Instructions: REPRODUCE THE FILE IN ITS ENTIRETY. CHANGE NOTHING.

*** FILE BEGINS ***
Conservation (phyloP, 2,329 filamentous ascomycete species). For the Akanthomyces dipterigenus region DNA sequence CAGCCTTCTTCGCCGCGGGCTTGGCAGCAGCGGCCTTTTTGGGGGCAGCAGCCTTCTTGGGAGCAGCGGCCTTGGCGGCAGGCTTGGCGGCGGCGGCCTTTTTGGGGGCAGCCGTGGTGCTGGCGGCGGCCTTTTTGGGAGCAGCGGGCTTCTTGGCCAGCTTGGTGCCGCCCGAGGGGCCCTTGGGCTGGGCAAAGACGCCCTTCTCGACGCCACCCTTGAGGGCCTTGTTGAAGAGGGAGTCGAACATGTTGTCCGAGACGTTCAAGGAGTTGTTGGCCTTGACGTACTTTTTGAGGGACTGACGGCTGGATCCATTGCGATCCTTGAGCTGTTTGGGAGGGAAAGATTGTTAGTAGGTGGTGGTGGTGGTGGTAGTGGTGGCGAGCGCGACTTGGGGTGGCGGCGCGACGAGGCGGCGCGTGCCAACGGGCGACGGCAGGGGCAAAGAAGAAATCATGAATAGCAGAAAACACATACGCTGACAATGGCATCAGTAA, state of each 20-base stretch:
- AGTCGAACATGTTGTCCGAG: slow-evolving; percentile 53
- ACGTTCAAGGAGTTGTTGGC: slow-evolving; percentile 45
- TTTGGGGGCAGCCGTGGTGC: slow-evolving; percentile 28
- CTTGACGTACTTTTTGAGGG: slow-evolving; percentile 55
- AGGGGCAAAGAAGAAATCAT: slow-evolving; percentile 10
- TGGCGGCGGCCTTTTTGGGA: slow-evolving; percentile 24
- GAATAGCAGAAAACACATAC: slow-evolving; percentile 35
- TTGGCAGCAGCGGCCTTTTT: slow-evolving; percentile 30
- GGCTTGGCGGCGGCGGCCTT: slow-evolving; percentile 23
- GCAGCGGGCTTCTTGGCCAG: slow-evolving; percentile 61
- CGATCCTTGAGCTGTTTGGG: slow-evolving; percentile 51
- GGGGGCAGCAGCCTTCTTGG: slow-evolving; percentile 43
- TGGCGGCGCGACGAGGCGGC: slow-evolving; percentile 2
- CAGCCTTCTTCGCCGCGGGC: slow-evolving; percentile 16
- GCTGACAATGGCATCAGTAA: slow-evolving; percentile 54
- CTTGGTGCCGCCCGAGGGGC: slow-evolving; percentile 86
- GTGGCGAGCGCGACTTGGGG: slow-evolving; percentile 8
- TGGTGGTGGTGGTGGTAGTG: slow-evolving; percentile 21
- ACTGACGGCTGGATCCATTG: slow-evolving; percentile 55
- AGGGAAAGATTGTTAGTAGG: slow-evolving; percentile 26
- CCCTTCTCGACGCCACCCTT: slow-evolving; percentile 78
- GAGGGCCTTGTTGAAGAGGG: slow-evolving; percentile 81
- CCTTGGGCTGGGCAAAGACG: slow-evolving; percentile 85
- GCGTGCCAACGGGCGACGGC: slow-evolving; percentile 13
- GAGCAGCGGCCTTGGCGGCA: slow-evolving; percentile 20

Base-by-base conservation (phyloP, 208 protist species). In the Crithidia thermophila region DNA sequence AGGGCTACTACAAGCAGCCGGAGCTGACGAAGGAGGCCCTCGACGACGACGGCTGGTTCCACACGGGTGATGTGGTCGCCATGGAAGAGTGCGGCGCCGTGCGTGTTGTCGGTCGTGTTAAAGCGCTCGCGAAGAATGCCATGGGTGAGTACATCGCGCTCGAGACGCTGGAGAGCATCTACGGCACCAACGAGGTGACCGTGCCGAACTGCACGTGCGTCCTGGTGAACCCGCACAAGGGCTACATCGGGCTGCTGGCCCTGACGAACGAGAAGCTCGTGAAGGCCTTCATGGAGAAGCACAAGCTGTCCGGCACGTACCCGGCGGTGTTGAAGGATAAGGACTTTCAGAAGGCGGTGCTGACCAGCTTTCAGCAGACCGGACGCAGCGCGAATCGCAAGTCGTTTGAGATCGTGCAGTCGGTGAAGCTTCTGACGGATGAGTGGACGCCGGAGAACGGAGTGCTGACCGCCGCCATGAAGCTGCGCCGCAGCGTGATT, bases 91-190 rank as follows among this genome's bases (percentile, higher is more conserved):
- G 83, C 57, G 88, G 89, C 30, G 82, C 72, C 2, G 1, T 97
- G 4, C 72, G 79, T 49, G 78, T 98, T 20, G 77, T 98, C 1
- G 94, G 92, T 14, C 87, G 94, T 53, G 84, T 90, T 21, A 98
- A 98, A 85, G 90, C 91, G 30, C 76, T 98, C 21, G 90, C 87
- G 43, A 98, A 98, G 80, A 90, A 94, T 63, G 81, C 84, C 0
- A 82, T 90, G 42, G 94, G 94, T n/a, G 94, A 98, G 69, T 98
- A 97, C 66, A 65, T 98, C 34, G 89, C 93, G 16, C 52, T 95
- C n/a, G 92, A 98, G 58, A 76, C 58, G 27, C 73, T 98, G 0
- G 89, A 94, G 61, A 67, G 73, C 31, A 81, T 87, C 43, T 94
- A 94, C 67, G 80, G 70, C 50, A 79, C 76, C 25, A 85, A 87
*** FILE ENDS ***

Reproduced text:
Conservation (phyloP, 2,329 filamentous ascomycete species). For the Akanthomyces dipterigenus region DNA sequence CAGCCTTCTTCGCCGCGGGCTTGGCAGCAGCGGCCTTTTTGGGGGCAGCAGCCTTCTTGGGAGCAGCGGCCTTGGCGGCAGGCTTGGCGGCGGCGGCCTTTTTGGGGGCAGCCGTGGTGCTGGCGGCGGCCTTTTTGGGAGCAGCGGGCTTCTTGGCCAGCTTGGTGCCGCCCGAGGGGCCCTTGGGCTGGGCAAAGACGCCCTTCTCGACGCCACCCTTGAGGGCCTTGTTGAAGAGGGAGTCGAACATGTTGTCCGAGACGTTCAAGGAGTTGTTGGCCTTGACGTACTTTTTGAGGGACTGACGGCTGGATCCATTGCGATCCTTGAGCTGTTTGGGAGGGAAAGATTGTTAGTAGGTGGTGGTGGTGGTGGTAGTGGTGGCGAGCGCGACTTGGGGTGGCGGCGCGACGAGGCGGCGCGTGCCAACGGGCGACGGCAGGGGCAAAGAAGAAATCATGAATAGCAGAAAACACATACGCTGACAATGGCATCAGTAA, state of each 20-base stretch:
- AGTCGAACATGTTGTCCGAG: slow-evolving; percentile 53
- ACGTTCAAGGAGTTGTTGGC: slow-evolving; percentile 45
- TTTGGGGGCAGCCGTGGTGC: slow-evolving; percentile 28
- CTTGACGTACTTTTTGAGGG: slow-evolving; percentile 55
- AGGGGCAAAGAAGAAATCAT: slow-evolving; percentile 10
- TGGCGGCGGCCTTTTTGGGA: slow-evolving; percentile 24
- GAATAGCAGAAAACACATAC: slow-evolving; percentile 35
- TTGGCAGCAGCGGCCTTTTT: slow-evolving; percentile 30
- GGCTTGGCGGCGGCGGCCTT: slow-evolving; percentile 23
- GCAGCGGGCTTCTTGGCCAG: slow-evolving; percentile 61
- CGATCCTTGAGCTGTTTGGG: slow-evolving; percentile 51
- GGGGGCAGCAGCCTTCTTGG: slow-evolving; percentile 43
- TGGCGGCGCGACGAGGCGGC: slow-evolving; percentile 2
- CAGCCTTCTTCGCCGCGGGC: slow-evolving; percentile 16
- GCTGACAATGGCATCAGTAA: slow-evolving; percentile 54
- CTTGGTGCCGCCCGAGGGGC: slow-evolving; percentile 86
- GTGGCGAGCGCGACTTGGGG: slow-evolving; percentile 8
- TGGTGGTGGTGGTGGTAGTG: slow-evolving; percentile 21
- ACTGACGGCTGGATCCATTG: slow-evolving; percentile 55
- AGGGAAAGATTGTTAGTAGG: slow-evolving; percentile 26
- CCCTTCTCGACGCCACCCTT: slow-evolving; percentile 78
- GAGGGCCTTGTTGAAGAGGG: slow-evolving; percentile 81
- CCTTGGGCTGGGCAAAGACG: slow-evolving; percentile 85
- GCGTGCCAACGGGCGACGGC: slow-evolving; percentile 13
- GAGCAGCGGCCTTGGCGGCA: slow-evolving; percentile 20

Base-by-base conservation (phyloP, 208 protist species). In the Crithidia thermophila region DNA sequence AGGGCTACTACAAGCAGCCGGAGCTGACGAAGGAGGCCCTCGACGACGACGGCTGGTTCCACACGGGTGATGTGGTCGCCATGGAAGAGTGCGGCGCCGTGCGTGTTGTCGGTCGTGTTAAAGCGCTCGCGAAGAATGCCATGGGTGAGTACATCGCGCTCGAGACGCTGGAGAGCATCTACGGCACCAACGAGGTGACCGTGCCGAACTGCACGTGCGTCCTGGTGAACCCGCACAAGGGCTACATCGGGCTGCTGGCCCTGACGAACGAGAAGCTCGTGAAGGCCTTCATGGAGAAGCACAAGCTGTCCGGCACGTACCCGGCGGTGTTGAAGGATAAGGACTTTCAGAAGGCGGTGCTGACCAGCTTTCAGCAGACCGGACGCAGCGCGAATCGCAAGTCGTTTGAGATCGTGCAGTCGGTGAAGCTTCTGACGGATGAGTGGACGCCGGAGAACGGAGTGCTGACCGCCGCCATGAAGCTGCGCCGCAGCGTGATT, bases 91-190 rank as follows among this genome's bases (percentile, higher is more conserved):
- G 83, C 57, G 88, G 89, C 30, G 82, C 72, C 2, G 1, T 97
- G 4, C 72, G 79, T 49, G 78, T 98, T 20, G 77, T 98, C 1
- G 94, G 92, T 14, C 87, G 94, T 53, G 84, T 90, T 21, A 98
- A 98, A 85, G 90, C 91, G 30, C 76, T 98, C 21, G 90, C 87
- G 43, A 98, A 98, G 80, A 90, A 94, T 63, G 81, C 84, C 0
- A 82, T 90, G 42, G 94, G 94, T n/a, G 94, A 98, G 69, T 98
- A 97, C 66, A 65, T 98, C 34, G 89, C 93, G 16, C 52, T 95
- C n/a, G 92, A 98, G 58, A 76, C 58, G 27, C 73, T 98, G 0
- G 89, A 94, G 61, A 67, G 73, C 31, A 81, T 87, C 43, T 94
- A 94, C 67, G 80, G 70, C 50, A 79, C 76, C 25, A 85, A 87